Saving Place: 50 Years of New York City Landmarks

This exhibition for the Museum of the City of New York is a celebration of the texture and complexity of the urban fabric of New York City. The show illuminates the decisions to restore, demolish, and build anew that are continually being made throughout the city. The narrative is composed of three main parts: photographs by the architectural photographer Iwan Baan, a chronological history of the law and its implementation, and a series of built and unbuilt ‘responses’ to the law and its implementation.

Given the density of information at the room’s perimeter, we chose to angle wall panels forming a series of corrugated surfaces, much like the pages of an open book. This formal strategy allowed us to organize the material into curatorial sections and use the protruding edges of the panels for graphic titles.

Both the tables and the perimeter walls use bold graphics in green, black, and white to clearly delineate sections of content. On the tables, labels are integrated into an undulating pattern. Tile graphics are ‘sliced’, referencing the series of restorations, renovations and demolitions that have been stitched into the city fabric. The black floor and black walls contain the lower register of the room, separating it from the expanse above.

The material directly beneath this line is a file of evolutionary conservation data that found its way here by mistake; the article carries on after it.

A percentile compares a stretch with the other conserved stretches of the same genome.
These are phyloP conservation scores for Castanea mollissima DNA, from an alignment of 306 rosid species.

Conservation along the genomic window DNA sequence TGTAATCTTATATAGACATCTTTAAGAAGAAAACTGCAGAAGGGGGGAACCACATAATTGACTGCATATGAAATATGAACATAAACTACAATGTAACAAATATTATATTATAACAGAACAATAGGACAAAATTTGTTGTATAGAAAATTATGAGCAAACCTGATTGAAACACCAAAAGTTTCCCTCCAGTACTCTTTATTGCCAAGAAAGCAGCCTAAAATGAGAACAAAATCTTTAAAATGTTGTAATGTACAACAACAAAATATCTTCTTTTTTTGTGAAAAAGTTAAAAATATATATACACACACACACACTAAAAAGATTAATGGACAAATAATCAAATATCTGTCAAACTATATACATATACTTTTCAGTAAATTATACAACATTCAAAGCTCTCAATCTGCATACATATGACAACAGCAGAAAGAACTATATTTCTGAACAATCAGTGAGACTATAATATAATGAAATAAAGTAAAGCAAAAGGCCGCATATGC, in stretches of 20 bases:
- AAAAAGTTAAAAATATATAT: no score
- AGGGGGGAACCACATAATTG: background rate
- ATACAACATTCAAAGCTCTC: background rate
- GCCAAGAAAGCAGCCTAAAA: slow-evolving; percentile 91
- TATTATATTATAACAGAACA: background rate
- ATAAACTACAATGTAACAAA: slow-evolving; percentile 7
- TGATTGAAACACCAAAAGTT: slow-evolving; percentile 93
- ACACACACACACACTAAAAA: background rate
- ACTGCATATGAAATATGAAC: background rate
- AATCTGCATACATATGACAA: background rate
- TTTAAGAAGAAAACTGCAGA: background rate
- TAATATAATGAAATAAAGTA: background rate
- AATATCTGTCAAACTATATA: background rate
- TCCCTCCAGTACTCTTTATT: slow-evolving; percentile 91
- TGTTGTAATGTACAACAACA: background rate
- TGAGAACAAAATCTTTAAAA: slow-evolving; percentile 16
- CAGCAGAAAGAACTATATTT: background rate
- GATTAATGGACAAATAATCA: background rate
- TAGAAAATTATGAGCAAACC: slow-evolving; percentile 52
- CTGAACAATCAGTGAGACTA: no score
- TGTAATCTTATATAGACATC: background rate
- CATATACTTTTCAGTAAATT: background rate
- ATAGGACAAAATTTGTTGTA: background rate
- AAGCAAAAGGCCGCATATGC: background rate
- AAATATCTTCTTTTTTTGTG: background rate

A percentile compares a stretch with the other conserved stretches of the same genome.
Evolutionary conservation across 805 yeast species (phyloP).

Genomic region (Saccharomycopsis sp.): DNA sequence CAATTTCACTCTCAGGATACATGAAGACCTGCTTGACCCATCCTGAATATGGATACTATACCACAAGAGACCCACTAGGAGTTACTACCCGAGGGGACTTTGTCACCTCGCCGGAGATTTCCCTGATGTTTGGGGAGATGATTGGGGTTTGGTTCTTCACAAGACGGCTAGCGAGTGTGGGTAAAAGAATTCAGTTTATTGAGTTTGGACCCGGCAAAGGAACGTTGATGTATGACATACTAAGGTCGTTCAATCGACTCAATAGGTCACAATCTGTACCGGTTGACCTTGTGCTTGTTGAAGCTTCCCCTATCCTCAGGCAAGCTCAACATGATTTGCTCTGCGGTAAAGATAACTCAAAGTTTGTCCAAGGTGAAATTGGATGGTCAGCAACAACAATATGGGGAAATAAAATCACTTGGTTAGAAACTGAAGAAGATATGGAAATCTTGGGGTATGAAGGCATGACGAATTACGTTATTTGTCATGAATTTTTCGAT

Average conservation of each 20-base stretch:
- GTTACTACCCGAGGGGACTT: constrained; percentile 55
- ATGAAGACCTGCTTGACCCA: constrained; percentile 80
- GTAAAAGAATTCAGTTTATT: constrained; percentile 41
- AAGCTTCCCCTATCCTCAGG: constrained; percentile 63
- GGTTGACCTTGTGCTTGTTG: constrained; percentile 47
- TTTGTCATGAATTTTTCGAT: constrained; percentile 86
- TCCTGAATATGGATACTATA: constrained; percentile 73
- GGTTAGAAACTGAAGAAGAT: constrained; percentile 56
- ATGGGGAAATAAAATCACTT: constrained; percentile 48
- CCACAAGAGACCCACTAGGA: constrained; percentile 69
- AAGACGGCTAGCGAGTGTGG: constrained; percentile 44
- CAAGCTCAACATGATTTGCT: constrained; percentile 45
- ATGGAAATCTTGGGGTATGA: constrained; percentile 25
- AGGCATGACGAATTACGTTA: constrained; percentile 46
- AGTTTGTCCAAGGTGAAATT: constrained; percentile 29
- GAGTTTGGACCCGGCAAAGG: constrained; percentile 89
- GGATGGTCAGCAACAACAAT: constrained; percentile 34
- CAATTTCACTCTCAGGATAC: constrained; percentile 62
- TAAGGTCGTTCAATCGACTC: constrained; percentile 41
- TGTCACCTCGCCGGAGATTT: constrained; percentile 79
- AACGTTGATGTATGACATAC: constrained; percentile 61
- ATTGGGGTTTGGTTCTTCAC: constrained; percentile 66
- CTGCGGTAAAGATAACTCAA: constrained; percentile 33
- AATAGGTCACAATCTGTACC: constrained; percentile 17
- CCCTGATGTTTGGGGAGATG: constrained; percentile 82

The expansive Iwan Baan photographs occupy the interior of three large hoods that are hung over the tables. These massive panoramas capture the accretion of thousands of decisions on the building scale, illustrating the effect on the city’s landscape. Quotes on the hood exterior bring strong points of view to the experience.